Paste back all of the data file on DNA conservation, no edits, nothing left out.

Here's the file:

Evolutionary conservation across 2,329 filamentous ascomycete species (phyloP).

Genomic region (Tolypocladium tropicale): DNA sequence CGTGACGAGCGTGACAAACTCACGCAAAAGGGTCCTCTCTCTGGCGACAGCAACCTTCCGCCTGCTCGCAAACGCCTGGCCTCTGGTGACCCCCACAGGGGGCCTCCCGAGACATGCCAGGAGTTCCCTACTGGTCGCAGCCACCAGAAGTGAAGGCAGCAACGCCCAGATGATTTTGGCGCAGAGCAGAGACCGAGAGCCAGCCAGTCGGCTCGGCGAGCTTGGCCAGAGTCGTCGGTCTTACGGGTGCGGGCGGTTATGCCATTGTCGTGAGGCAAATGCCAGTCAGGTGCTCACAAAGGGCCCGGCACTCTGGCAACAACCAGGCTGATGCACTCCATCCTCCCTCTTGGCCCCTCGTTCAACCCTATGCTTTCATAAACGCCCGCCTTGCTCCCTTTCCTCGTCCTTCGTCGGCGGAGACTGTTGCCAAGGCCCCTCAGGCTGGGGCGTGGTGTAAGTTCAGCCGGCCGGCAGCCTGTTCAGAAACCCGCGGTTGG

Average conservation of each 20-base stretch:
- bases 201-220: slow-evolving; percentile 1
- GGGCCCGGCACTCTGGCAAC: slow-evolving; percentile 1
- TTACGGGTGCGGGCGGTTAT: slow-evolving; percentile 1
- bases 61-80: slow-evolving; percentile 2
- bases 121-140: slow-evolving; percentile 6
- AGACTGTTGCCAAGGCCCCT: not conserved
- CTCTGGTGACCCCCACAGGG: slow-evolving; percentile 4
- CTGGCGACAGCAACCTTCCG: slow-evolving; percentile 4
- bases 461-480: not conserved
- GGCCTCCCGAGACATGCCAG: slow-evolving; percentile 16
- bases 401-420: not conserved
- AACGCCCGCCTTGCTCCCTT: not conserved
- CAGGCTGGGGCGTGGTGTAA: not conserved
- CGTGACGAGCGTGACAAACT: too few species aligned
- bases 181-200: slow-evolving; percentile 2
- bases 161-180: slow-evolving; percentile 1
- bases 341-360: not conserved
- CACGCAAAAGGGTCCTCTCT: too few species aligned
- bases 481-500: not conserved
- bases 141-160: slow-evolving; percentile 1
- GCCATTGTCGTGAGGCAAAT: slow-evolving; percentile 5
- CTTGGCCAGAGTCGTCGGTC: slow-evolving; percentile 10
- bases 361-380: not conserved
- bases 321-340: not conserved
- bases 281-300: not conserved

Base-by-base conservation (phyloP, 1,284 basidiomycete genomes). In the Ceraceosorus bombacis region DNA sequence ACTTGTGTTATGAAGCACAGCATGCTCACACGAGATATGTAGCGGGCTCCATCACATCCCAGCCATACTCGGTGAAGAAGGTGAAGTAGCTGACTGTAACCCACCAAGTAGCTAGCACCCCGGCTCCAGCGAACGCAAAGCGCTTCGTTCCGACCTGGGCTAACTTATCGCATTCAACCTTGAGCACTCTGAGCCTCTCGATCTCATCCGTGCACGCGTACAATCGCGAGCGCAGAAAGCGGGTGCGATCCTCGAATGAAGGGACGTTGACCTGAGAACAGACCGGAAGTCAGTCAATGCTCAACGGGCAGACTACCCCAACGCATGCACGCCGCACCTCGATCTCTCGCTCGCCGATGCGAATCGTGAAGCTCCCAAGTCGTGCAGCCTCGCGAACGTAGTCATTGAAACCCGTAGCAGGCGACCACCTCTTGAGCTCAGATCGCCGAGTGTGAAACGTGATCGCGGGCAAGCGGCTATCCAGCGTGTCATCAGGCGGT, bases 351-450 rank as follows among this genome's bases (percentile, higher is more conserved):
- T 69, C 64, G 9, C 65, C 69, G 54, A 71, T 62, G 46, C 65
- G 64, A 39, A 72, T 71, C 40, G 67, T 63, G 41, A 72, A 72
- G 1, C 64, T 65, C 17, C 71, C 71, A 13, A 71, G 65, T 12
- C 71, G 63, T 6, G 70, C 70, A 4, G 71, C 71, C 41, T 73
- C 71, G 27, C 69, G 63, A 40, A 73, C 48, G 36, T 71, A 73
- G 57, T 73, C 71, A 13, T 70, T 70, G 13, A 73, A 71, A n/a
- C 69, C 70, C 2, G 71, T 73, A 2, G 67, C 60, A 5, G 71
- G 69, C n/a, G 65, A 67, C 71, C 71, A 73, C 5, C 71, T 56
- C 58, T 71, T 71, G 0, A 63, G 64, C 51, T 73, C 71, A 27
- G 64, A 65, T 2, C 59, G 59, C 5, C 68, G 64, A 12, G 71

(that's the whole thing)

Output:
Evolutionary conservation across 2,329 filamentous ascomycete species (phyloP).

Genomic region (Tolypocladium tropicale): DNA sequence CGTGACGAGCGTGACAAACTCACGCAAAAGGGTCCTCTCTCTGGCGACAGCAACCTTCCGCCTGCTCGCAAACGCCTGGCCTCTGGTGACCCCCACAGGGGGCCTCCCGAGACATGCCAGGAGTTCCCTACTGGTCGCAGCCACCAGAAGTGAAGGCAGCAACGCCCAGATGATTTTGGCGCAGAGCAGAGACCGAGAGCCAGCCAGTCGGCTCGGCGAGCTTGGCCAGAGTCGTCGGTCTTACGGGTGCGGGCGGTTATGCCATTGTCGTGAGGCAAATGCCAGTCAGGTGCTCACAAAGGGCCCGGCACTCTGGCAACAACCAGGCTGATGCACTCCATCCTCCCTCTTGGCCCCTCGTTCAACCCTATGCTTTCATAAACGCCCGCCTTGCTCCCTTTCCTCGTCCTTCGTCGGCGGAGACTGTTGCCAAGGCCCCTCAGGCTGGGGCGTGGTGTAAGTTCAGCCGGCCGGCAGCCTGTTCAGAAACCCGCGGTTGG

Average conservation of each 20-base stretch:
- bases 201-220: slow-evolving; percentile 1
- GGGCCCGGCACTCTGGCAAC: slow-evolving; percentile 1
- TTACGGGTGCGGGCGGTTAT: slow-evolving; percentile 1
- bases 61-80: slow-evolving; percentile 2
- bases 121-140: slow-evolving; percentile 6
- AGACTGTTGCCAAGGCCCCT: not conserved
- CTCTGGTGACCCCCACAGGG: slow-evolving; percentile 4
- CTGGCGACAGCAACCTTCCG: slow-evolving; percentile 4
- bases 461-480: not conserved
- GGCCTCCCGAGACATGCCAG: slow-evolving; percentile 16
- bases 401-420: not conserved
- AACGCCCGCCTTGCTCCCTT: not conserved
- CAGGCTGGGGCGTGGTGTAA: not conserved
- CGTGACGAGCGTGACAAACT: too few species aligned
- bases 181-200: slow-evolving; percentile 2
- bases 161-180: slow-evolving; percentile 1
- bases 341-360: not conserved
- CACGCAAAAGGGTCCTCTCT: too few species aligned
- bases 481-500: not conserved
- bases 141-160: slow-evolving; percentile 1
- GCCATTGTCGTGAGGCAAAT: slow-evolving; percentile 5
- CTTGGCCAGAGTCGTCGGTC: slow-evolving; percentile 10
- bases 361-380: not conserved
- bases 321-340: not conserved
- bases 281-300: not conserved

Base-by-base conservation (phyloP, 1,284 basidiomycete genomes). In the Ceraceosorus bombacis region DNA sequence ACTTGTGTTATGAAGCACAGCATGCTCACACGAGATATGTAGCGGGCTCCATCACATCCCAGCCATACTCGGTGAAGAAGGTGAAGTAGCTGACTGTAACCCACCAAGTAGCTAGCACCCCGGCTCCAGCGAACGCAAAGCGCTTCGTTCCGACCTGGGCTAACTTATCGCATTCAACCTTGAGCACTCTGAGCCTCTCGATCTCATCCGTGCACGCGTACAATCGCGAGCGCAGAAAGCGGGTGCGATCCTCGAATGAAGGGACGTTGACCTGAGAACAGACCGGAAGTCAGTCAATGCTCAACGGGCAGACTACCCCAACGCATGCACGCCGCACCTCGATCTCTCGCTCGCCGATGCGAATCGTGAAGCTCCCAAGTCGTGCAGCCTCGCGAACGTAGTCATTGAAACCCGTAGCAGGCGACCACCTCTTGAGCTCAGATCGCCGAGTGTGAAACGTGATCGCGGGCAAGCGGCTATCCAGCGTGTCATCAGGCGGT, bases 351-450 rank as follows among this genome's bases (percentile, higher is more conserved):
- T 69, C 64, G 9, C 65, C 69, G 54, A 71, T 62, G 46, C 65
- G 64, A 39, A 72, T 71, C 40, G 67, T 63, G 41, A 72, A 72
- G 1, C 64, T 65, C 17, C 71, C 71, A 13, A 71, G 65, T 12
- C 71, G 63, T 6, G 70, C 70, A 4, G 71, C 71, C 41, T 73
- C 71, G 27, C 69, G 63, A 40, A 73, C 48, G 36, T 71, A 73
- G 57, T 73, C 71, A 13, T 70, T 70, G 13, A 73, A 71, A n/a
- C 69, C 70, C 2, G 71, T 73, A 2, G 67, C 60, A 5, G 71
- G 69, C n/a, G 65, A 67, C 71, C 71, A 73, C 5, C 71, T 56
- C 58, T 71, T 71, G 0, A 63, G 64, C 51, T 73, C 71, A 27
- G 64, A 65, T 2, C 59, G 59, C 5, C 68, G 64, A 12, G 71